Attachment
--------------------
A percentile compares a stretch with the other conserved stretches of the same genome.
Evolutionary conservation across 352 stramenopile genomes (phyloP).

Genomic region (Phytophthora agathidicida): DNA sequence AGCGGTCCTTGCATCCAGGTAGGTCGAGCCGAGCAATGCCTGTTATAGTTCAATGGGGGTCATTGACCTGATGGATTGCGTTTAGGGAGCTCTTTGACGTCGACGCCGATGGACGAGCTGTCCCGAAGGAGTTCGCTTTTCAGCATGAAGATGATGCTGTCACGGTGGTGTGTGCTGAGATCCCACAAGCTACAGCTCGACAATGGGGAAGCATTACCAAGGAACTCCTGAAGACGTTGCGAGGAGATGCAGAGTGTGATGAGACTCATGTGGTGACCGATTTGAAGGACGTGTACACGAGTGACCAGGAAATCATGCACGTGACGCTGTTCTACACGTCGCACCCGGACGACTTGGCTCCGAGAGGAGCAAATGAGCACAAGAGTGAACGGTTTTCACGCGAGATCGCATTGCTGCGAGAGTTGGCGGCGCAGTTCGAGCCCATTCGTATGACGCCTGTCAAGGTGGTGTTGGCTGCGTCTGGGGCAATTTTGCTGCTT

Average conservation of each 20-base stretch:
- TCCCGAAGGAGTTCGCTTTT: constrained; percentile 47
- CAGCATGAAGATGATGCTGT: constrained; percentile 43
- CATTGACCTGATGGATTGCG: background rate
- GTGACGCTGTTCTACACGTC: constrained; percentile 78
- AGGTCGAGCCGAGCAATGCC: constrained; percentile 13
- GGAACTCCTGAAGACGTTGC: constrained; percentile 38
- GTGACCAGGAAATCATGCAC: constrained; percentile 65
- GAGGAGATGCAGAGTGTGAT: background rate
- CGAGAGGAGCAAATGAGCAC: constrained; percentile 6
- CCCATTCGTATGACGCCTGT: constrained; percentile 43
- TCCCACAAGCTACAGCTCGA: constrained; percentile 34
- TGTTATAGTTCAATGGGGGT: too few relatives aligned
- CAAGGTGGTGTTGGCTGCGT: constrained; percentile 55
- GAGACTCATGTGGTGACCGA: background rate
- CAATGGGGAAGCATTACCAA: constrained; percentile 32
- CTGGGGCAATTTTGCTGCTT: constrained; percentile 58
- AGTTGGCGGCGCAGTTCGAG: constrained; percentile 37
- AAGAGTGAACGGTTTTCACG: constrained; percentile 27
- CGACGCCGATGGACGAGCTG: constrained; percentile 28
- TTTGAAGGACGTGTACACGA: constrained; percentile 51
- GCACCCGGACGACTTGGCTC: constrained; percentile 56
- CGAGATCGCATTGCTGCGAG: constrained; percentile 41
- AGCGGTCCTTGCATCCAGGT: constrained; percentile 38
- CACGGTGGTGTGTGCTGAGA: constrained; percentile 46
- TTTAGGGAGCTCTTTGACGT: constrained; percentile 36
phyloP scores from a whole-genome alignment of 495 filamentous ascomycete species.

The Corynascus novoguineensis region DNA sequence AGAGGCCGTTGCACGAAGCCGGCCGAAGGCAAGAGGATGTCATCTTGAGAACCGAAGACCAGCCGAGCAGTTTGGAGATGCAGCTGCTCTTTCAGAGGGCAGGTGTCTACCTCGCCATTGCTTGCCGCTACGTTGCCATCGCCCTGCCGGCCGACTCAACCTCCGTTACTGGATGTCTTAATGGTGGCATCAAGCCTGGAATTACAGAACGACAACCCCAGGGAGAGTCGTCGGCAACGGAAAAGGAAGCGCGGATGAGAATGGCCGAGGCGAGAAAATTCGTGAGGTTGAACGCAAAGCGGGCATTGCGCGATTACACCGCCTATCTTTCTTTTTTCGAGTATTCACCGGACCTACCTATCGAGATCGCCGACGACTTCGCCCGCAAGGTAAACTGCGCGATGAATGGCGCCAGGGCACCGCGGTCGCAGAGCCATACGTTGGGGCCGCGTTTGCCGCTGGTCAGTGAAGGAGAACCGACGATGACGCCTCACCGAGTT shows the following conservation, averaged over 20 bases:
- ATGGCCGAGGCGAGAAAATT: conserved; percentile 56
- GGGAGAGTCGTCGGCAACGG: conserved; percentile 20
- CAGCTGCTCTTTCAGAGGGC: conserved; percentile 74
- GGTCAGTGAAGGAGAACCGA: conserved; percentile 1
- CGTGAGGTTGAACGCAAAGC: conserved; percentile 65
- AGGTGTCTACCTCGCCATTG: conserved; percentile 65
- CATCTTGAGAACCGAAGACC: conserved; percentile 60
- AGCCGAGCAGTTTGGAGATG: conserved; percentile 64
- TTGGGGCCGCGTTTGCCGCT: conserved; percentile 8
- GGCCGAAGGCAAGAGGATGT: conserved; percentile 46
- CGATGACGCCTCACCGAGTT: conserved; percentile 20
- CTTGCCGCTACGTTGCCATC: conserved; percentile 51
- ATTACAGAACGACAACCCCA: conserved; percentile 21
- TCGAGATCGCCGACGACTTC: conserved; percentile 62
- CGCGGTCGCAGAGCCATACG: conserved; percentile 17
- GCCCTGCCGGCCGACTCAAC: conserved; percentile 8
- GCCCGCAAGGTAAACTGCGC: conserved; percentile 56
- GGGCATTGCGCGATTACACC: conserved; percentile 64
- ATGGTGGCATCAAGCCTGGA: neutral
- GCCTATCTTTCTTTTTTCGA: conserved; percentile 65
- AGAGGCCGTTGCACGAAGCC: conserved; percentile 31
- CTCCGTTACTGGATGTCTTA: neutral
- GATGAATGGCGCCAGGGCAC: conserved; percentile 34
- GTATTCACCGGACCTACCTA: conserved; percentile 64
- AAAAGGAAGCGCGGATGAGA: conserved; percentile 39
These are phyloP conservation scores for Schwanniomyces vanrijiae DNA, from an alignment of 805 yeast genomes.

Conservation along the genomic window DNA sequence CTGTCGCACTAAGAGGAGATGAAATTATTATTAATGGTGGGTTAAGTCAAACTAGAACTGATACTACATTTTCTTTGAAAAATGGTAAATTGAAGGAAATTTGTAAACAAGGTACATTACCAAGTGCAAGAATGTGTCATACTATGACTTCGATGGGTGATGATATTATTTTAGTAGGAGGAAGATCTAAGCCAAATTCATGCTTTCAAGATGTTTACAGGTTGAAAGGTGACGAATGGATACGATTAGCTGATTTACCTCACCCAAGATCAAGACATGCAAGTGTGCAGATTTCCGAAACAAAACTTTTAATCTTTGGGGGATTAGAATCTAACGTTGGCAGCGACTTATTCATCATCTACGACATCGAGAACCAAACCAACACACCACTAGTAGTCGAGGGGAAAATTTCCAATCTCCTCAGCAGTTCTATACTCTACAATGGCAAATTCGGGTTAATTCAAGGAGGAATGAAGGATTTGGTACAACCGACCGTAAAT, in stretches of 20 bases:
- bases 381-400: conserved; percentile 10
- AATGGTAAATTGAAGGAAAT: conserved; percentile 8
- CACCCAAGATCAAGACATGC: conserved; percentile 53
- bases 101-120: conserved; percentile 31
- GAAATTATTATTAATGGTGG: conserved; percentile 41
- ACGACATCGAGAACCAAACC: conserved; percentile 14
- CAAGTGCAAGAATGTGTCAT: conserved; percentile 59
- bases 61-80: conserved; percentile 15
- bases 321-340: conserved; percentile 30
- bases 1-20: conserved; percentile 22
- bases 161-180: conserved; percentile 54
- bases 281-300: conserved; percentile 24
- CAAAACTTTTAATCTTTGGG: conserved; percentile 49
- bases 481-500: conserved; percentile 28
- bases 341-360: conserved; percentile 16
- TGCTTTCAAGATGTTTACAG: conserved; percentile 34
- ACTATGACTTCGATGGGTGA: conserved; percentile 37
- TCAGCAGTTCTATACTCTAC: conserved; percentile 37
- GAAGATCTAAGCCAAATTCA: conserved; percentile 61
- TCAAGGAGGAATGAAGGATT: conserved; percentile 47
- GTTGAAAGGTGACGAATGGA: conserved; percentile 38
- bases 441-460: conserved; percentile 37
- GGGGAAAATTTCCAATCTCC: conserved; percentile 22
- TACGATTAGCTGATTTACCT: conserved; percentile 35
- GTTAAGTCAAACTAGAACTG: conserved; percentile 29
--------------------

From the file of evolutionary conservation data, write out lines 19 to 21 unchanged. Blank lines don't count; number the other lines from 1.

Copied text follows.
- CAATGGGGAAGCATTACCAA: constrained; percentile 32
- CTGGGGCAATTTTGCTGCTT: constrained; percentile 58
- AGTTGGCGGCGCAGTTCGAG: constrained; percentile 37